Some rain at day light this morn'g after which a fair morning, dispatched the men for the Kegs &c. left at the Six mile Stake, others to get timber for the boat &c. Musquetors verry troublesom to day, day worm, after the return of the men with the articles left at the 6 mile Stake Capt. Lewis my Self & 12 men Crossed to an Island on which we Saw a bear the evening before, & Several had been Seen by the party at this place, we killed one of the bear and returned. The river at this place is [blank] yards wide and about 10 feet water    Cought a rat in our Stores, which had done some mischief, this rat was about the Sise of a Comn. large rat, larger ears, long whiskers & toes, with a tail long & hairey like a ground Squirel, verry fine fur and lighter than the Common rat. Wind to day as usial from the S. W. and hard all the after part of the day, those winds are also [air?] Cool and generally verry hard.




[Ordway] 
 

       July 2nd Tuesday 1805. Some rain at day light this morning after which a fair morning    we Set out eairly with the truck waggons for the kegs and boxes &C. left at the Six mile Stake.    the men at camp Set at gitting timber &C for the Boat Musquetoes verry troublesome to day. we went to the 6 mile Stake and got the remander of our loading &C returned back. Saw buffalow as usal    one hunter killed 3 buffalow and one antelope in a fiew min[utes] we arived at Camp about 2 oClock and rejoiced that we have got through Such a laborious & fatiguing portage    The day warm the men put their fire arms in good order and towards evening the most of the hunters with the 2 Captains went over on an Island to hunt bear    they killed one and Saved the Skin and Greese. the Musquetoes troublesome this evening.—




[Gass] 
 

       Tuesday 2nd.    A fine morning. The Surveyer's compass, which had been lost was found to day.  [3] The men went out for the baggage which had been left on the way, and got in with the whole of it, and canoes safe.

 

       In the evening, the most of the corps crossed over to an island, to attack and rout its monarch, a large brown bear, that held possession and seemed to defy all that would attempt to besiege him there. Our troops, however, stormed the place, gave no quarter, and its commander fell. Our army returned the same evening to camp without having suffered any loss on their side.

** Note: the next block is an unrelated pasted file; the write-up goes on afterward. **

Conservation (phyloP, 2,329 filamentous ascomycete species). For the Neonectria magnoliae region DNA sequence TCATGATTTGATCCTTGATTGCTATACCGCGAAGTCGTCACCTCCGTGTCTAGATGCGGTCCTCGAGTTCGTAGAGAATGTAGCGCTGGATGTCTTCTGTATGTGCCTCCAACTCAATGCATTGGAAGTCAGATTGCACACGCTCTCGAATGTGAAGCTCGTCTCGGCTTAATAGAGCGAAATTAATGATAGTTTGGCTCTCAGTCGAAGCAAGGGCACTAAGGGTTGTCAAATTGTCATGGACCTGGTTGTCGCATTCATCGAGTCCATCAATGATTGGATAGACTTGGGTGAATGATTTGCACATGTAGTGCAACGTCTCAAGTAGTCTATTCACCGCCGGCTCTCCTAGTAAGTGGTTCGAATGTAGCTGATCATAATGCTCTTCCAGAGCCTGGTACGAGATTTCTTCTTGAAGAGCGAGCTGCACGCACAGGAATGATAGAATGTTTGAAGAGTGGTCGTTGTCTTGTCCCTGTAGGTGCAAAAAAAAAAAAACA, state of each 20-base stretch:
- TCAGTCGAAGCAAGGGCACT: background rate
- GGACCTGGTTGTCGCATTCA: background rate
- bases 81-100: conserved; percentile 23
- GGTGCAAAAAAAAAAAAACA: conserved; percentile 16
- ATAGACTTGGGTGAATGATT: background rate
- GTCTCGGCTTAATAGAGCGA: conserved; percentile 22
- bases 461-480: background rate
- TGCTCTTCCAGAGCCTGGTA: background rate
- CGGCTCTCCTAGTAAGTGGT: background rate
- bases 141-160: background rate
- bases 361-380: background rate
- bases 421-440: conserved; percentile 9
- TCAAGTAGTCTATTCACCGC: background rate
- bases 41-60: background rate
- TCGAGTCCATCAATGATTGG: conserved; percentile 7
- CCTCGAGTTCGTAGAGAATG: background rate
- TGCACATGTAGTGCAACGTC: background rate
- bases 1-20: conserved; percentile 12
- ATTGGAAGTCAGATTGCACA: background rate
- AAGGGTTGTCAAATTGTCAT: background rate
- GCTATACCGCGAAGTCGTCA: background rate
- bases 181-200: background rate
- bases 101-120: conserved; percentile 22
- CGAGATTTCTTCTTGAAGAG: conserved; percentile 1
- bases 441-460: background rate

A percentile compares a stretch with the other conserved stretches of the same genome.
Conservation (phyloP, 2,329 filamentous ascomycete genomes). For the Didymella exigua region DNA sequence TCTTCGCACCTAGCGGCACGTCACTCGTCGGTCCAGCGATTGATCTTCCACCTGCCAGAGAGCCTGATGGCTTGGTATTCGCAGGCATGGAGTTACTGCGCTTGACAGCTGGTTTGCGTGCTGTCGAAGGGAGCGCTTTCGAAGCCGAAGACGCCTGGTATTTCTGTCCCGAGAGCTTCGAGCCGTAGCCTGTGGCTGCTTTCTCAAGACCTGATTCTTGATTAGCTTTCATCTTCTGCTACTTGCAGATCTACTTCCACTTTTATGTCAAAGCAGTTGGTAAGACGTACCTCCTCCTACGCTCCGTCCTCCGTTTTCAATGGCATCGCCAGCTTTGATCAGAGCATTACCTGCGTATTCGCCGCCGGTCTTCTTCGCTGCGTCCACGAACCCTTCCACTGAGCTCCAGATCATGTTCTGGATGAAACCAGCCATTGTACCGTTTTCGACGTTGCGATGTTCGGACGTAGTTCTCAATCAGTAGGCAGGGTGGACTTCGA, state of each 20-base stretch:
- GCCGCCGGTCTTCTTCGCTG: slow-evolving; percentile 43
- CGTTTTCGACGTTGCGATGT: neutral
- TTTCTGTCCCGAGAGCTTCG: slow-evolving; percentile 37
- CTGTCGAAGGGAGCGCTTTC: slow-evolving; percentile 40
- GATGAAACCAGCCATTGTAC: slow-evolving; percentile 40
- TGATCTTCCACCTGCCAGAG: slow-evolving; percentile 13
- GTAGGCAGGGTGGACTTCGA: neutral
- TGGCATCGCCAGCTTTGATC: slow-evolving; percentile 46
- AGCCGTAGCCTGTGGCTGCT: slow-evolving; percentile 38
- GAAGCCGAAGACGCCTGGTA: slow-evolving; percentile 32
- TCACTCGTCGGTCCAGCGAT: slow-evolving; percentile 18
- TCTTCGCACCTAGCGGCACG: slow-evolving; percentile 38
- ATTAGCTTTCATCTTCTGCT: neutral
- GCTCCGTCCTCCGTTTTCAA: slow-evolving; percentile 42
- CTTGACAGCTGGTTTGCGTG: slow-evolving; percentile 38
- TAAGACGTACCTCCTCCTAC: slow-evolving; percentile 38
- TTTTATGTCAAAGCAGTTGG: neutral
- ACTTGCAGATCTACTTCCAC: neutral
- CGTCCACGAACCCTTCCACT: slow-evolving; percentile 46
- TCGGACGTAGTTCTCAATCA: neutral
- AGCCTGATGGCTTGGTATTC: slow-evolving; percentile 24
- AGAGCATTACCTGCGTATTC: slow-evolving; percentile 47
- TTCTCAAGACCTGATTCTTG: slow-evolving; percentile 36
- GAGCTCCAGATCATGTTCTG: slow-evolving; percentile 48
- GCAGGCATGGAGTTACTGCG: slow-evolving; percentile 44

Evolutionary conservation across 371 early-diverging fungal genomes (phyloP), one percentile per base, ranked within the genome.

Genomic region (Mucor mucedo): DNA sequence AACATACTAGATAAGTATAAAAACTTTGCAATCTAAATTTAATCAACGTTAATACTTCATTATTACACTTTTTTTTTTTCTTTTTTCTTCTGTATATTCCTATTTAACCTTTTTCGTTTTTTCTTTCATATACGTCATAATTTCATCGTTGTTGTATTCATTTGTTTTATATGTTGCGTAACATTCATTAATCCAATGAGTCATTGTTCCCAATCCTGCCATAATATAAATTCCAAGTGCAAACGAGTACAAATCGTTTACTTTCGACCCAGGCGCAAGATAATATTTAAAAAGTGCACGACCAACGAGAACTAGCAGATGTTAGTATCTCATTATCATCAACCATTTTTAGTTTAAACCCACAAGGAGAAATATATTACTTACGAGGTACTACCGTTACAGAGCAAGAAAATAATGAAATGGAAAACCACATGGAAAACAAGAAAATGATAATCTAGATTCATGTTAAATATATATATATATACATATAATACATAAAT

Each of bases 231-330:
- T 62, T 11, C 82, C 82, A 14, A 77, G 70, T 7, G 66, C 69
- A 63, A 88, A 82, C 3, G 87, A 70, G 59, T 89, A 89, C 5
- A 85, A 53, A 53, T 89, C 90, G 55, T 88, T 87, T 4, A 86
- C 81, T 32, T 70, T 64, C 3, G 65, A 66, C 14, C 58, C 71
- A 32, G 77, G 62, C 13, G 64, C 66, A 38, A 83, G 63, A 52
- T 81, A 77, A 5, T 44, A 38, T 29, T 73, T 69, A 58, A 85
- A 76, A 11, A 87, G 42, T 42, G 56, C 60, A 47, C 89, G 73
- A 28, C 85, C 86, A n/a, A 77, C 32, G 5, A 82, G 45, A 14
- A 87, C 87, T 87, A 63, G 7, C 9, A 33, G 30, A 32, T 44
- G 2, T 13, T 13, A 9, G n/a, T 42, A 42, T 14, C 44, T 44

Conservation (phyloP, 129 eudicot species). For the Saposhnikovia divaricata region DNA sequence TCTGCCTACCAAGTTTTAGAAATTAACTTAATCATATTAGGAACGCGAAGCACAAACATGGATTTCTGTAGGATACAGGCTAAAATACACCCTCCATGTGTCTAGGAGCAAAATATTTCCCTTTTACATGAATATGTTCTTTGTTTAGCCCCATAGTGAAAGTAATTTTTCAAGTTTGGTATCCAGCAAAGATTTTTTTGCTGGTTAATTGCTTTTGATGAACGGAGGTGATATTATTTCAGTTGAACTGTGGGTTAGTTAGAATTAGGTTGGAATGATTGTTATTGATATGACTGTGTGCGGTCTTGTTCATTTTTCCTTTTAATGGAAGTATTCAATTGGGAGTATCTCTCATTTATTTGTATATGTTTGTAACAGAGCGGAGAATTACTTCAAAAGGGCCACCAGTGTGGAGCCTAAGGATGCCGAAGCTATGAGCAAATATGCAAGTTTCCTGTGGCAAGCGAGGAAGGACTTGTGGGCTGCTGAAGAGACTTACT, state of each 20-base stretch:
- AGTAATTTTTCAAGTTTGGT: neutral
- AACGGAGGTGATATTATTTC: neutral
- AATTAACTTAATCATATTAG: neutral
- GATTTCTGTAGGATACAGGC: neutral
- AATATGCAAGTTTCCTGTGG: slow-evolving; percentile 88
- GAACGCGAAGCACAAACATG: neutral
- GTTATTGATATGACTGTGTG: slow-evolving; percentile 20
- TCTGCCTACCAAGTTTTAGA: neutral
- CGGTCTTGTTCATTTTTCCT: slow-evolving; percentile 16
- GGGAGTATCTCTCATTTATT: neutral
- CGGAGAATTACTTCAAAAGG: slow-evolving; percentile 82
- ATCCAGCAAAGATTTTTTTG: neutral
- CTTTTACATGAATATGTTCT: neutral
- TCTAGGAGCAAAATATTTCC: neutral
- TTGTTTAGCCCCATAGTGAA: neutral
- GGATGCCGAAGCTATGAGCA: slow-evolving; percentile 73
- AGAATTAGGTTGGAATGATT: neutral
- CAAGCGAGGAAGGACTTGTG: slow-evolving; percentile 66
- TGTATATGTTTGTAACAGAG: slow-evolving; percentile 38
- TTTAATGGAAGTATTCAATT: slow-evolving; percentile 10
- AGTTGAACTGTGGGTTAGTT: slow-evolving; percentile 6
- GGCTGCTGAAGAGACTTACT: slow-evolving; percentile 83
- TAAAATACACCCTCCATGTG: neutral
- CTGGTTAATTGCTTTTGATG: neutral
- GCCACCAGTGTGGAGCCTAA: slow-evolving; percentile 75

[Whitehouse] 
 

       July 2nd Tuesday 1805.    Some rain at day light this morning after which a fair morning.    the men who came in yesterday Set out with the truck waggons to go back to the 6 mile Stake for the Boxes and kegs which was left yesterday &c.    we that Stayed at Camp Set at gitting timber &c for the Iron boat.    Musquetoes verry troublesome to day.    about 2 oClock the party arived with the last of the Baggage.    they killed 3 buffalow and one antelope.    we put our fire arms in order and about 4 oClock the 2 Captains and the most of the hunters went over on an Island to hunt bear    they killed one and Saved the Skin and greece

 

       Tuesday July 2nd    We had this morning Some rain, which fell at day light, and it then cleared up, and we had clear pleasant weather.    The Men who arrived at the upper Camp yesterday set out with the truck waggons, to go back to the 6 Mile stake, for the boxes & kegs that they had left at that place.—    those of the party that were left behind, were employed getting timber &ca. for the Iron boat &ca.    We found the musketoes very troublesome at the upper Camp, the whole of this day.—    About 2 o'Clock P M. the party arrived with the last of the baggage, they had killed 3 Buffalo, and one antelope, about 4 oClock P. M. the two Captains and most of our hunters went over on an Island, to hunt bear.    They killed One bear, which they brought into our Camp, and we secured the Oil & Skin of this animal, Some of the party were employed in putting our fire Arms in Order &ca.




 

1. Modern theories would explain the winds as either chinook, mountain-valley drainage, or synoptic scale winds. (Return to text.)

 

2. The first scientific description of the pack rat, or bushy-tailed woodrat, Neotoma cinerea. Cutright (LCPN), 166. It was probably Biddle who drew a red vertical line through this passage. (Return to text.)

 

3. Clark in his entry of June 30 says it was found that day. (Return to text.)